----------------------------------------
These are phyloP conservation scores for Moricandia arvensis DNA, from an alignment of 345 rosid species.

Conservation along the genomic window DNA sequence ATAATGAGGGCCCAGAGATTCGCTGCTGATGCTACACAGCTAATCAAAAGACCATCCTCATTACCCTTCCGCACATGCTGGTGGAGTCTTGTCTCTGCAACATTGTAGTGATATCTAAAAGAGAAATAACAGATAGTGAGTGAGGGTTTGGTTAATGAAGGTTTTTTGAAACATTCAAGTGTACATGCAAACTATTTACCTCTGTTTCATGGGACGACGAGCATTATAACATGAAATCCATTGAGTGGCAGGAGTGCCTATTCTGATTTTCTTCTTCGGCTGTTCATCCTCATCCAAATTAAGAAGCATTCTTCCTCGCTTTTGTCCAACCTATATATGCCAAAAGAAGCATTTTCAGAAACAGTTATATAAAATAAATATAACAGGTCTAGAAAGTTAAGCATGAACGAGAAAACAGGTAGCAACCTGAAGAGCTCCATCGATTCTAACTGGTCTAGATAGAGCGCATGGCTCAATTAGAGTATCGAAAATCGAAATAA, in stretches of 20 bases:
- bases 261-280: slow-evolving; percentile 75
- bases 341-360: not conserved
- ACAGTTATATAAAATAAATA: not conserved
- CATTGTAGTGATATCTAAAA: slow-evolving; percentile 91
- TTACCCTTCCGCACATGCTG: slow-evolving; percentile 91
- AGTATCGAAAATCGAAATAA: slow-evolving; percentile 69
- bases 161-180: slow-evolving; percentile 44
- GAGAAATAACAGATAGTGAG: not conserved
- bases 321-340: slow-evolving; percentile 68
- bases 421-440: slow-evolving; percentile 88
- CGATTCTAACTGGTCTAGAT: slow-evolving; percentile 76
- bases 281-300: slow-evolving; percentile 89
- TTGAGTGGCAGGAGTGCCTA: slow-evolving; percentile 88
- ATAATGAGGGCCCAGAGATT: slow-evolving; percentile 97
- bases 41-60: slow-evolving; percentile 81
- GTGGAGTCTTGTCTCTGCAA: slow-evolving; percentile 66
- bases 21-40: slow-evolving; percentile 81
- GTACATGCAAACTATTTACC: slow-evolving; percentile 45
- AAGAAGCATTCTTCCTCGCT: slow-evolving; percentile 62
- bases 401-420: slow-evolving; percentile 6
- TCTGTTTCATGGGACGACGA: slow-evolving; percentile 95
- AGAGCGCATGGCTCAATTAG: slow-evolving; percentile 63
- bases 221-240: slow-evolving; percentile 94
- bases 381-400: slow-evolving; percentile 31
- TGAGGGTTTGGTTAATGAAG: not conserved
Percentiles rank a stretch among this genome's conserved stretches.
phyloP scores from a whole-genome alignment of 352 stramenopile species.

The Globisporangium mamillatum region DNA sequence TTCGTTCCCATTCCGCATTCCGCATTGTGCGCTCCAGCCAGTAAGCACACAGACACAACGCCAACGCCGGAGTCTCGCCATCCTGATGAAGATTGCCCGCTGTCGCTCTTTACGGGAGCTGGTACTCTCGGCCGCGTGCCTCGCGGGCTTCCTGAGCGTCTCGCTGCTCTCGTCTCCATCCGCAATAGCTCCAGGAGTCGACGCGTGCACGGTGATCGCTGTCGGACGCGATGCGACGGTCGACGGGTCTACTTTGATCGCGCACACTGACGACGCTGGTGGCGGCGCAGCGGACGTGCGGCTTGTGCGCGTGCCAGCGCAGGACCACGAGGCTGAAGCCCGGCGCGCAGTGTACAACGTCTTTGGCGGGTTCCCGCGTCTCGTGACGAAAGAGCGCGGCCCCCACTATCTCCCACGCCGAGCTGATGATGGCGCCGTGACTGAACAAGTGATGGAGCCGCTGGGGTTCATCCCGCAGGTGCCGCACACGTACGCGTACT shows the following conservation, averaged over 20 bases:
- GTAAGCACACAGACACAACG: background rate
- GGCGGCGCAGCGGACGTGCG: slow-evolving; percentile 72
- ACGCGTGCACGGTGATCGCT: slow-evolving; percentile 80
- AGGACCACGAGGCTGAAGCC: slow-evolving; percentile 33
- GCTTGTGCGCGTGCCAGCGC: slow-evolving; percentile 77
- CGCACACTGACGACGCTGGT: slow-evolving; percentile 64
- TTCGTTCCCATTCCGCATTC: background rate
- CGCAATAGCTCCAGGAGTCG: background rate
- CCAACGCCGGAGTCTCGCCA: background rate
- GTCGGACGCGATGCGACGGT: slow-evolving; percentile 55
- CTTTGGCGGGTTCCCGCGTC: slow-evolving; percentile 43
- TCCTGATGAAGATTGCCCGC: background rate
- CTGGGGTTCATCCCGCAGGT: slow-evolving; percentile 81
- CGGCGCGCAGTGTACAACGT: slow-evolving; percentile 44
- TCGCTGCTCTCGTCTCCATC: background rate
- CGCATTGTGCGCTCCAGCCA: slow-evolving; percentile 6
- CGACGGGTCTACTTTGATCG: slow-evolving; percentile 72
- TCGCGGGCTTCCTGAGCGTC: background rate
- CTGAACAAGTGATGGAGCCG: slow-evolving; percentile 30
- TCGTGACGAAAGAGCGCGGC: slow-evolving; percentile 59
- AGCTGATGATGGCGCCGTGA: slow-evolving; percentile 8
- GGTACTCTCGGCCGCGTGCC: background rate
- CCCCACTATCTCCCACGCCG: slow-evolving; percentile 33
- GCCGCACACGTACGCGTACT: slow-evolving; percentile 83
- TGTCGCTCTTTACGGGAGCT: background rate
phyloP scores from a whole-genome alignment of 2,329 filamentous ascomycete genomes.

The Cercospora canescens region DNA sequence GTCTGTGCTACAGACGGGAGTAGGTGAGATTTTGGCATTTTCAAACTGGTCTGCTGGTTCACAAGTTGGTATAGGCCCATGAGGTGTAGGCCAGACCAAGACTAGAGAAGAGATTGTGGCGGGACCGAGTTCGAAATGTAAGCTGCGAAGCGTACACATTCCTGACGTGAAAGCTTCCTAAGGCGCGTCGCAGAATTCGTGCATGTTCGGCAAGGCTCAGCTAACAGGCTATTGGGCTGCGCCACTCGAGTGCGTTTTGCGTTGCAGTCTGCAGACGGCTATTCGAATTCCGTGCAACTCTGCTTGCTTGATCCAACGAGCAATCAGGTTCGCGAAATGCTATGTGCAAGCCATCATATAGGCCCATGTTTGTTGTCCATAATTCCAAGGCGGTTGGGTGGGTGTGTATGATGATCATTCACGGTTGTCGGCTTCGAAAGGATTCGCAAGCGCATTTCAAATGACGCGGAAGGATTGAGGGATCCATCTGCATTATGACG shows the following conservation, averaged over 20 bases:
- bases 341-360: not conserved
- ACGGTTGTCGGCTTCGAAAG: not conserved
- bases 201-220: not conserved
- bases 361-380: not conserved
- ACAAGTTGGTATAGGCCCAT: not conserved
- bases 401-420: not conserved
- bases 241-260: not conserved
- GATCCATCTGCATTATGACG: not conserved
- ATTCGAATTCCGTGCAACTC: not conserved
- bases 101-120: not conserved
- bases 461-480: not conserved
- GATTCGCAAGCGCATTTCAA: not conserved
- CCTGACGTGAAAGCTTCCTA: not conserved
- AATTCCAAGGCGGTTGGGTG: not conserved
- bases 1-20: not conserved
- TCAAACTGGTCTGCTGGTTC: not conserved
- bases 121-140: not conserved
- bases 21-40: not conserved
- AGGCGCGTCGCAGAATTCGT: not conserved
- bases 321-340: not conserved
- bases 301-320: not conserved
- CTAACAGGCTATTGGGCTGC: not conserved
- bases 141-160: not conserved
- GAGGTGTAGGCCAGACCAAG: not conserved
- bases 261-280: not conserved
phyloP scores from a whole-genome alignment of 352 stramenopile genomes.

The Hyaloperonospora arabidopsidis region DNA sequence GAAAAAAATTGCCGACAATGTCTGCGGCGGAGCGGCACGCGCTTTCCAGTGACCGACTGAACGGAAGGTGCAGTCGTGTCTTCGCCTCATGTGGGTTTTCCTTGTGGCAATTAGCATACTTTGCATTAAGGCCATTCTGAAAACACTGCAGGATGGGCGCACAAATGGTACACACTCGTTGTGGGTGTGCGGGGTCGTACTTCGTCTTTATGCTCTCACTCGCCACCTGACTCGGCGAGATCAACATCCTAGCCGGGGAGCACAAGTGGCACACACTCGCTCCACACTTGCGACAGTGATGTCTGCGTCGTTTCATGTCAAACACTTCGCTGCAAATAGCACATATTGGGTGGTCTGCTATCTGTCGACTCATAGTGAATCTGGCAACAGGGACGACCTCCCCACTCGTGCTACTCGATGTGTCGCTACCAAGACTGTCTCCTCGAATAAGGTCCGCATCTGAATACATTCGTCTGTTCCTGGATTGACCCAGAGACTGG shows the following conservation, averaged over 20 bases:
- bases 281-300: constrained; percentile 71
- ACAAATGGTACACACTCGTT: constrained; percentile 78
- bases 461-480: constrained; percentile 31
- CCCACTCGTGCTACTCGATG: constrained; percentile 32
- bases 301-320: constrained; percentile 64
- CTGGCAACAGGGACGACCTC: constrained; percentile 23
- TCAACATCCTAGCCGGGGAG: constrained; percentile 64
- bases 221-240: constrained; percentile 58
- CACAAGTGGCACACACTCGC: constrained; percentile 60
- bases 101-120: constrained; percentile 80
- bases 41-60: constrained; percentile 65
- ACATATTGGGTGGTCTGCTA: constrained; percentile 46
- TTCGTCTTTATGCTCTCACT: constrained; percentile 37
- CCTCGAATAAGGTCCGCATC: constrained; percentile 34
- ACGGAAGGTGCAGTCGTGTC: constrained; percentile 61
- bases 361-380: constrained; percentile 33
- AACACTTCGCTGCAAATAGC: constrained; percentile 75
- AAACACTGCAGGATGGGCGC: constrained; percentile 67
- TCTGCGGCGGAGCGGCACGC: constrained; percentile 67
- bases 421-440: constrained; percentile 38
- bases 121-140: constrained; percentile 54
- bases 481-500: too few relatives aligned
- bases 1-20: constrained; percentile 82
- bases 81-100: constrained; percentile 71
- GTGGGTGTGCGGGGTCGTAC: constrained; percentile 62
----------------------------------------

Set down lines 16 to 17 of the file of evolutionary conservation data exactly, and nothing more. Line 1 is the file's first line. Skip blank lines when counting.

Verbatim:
- ATAATGAGGGCCCAGAGATT: slow-evolving; percentile 97
- bases 41-60: slow-evolving; percentile 81